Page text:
Carroll commissioners strengthen county's growth-control ordinance

Number of houses built each year will be limited

August 14, 2002|By Mary Gail Hare | Mary Gail Hare,SUN STAFF

After months of wrangling, Carroll's commissioners strengthened county growth-control measures yesterday to reduce the number of homes built each year and to deter housing developments away from areas with inadequate schools and public services.

The revisions to Carroll's concurrency management ordinance, enacted in 1998 to ensure growth does not outpace the county's ability to provide services, take effect immediately and are retroactive to July 1.

Nearly 700 homes are set for construction in the county - outside municipal limits - next year. It was unclear what impact the revisions will have on the overall number of homes to be constructed in future years.

The commissioners reached the unanimous decision after a public hearing and several meetings with town officials, who urged stronger measures.

"I hope the towns will follow suit and implement these same limits. That way we'll be planning according to the maximum the towns can build," said Commissioner Robin Bartlett Frazier.

The revisions approved by the commissioners will:

Reduce the number of lots a developer can record in any one subdivision to 50 every two years. Recordations precede obtaining building permits.

Reduce the number of building permits allowed per subdivision to 25 a year.

Limit the number of building permits allowed for houses per subdivision to 15 a year in areas considered critical because of crowded schools, overtaxed roads or water shortages.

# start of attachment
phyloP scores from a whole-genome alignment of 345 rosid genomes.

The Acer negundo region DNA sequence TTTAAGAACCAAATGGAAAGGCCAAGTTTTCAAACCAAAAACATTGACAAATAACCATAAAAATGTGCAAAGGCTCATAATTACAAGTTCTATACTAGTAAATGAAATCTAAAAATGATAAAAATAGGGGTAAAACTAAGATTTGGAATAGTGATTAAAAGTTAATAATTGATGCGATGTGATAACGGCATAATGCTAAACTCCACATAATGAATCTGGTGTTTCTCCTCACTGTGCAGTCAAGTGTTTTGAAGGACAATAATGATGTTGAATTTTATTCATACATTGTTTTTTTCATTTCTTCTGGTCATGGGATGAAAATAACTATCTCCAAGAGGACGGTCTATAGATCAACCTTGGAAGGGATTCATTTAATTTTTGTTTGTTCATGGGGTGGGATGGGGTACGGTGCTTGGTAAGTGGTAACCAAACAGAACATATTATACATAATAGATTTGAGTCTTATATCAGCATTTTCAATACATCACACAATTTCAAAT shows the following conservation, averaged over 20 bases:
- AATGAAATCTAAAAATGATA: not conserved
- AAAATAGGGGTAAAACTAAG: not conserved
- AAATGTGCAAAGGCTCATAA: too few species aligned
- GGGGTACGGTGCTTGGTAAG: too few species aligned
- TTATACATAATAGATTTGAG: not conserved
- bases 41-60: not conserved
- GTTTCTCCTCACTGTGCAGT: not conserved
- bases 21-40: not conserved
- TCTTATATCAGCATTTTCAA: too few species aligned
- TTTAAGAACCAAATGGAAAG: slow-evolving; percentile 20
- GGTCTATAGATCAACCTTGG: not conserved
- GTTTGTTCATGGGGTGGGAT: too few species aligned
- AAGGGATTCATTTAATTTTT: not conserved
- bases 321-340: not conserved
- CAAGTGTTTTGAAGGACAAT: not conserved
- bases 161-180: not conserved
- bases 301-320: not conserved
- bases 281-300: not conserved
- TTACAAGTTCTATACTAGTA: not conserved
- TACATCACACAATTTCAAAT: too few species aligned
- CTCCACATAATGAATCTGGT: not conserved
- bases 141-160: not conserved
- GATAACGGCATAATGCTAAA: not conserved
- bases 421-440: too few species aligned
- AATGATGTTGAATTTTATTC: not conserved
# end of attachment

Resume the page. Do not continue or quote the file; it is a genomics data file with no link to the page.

County planners also will create a database that details the location and number of homes in each subdivision, including residential construction within the county's eight towns, to give them a better handle on residential construction.

However, under the revised law, several exceptions are not taken into account, including homes built on agricultural land.

Concerned about the ability to pay for the demands created by growth, Commissioner Julia Walsh Gouge unsuccessfully sought to close loopholes by proposing counting every house that has a building permit.

"We don't know how much money we will have or how many facilities we can provide only three years from now for homes we have already OK'd," she said. "Budget projections are very tight. If our income continues to nose-dive, we won't be able to provide for those new houses."

Her colleagues disagreed, however, and her motion to eliminate exceptions was defeated 2-1.

"My analysis is that we are covered," said Frazier. "We have good planning and budget flexibility to provide. Our job is to prioritize."

Said Commissioner Donald I. Dell: "I am not changing the commitment made years ago to ag landowners. There's adequate facilities for the permits we have issued now."

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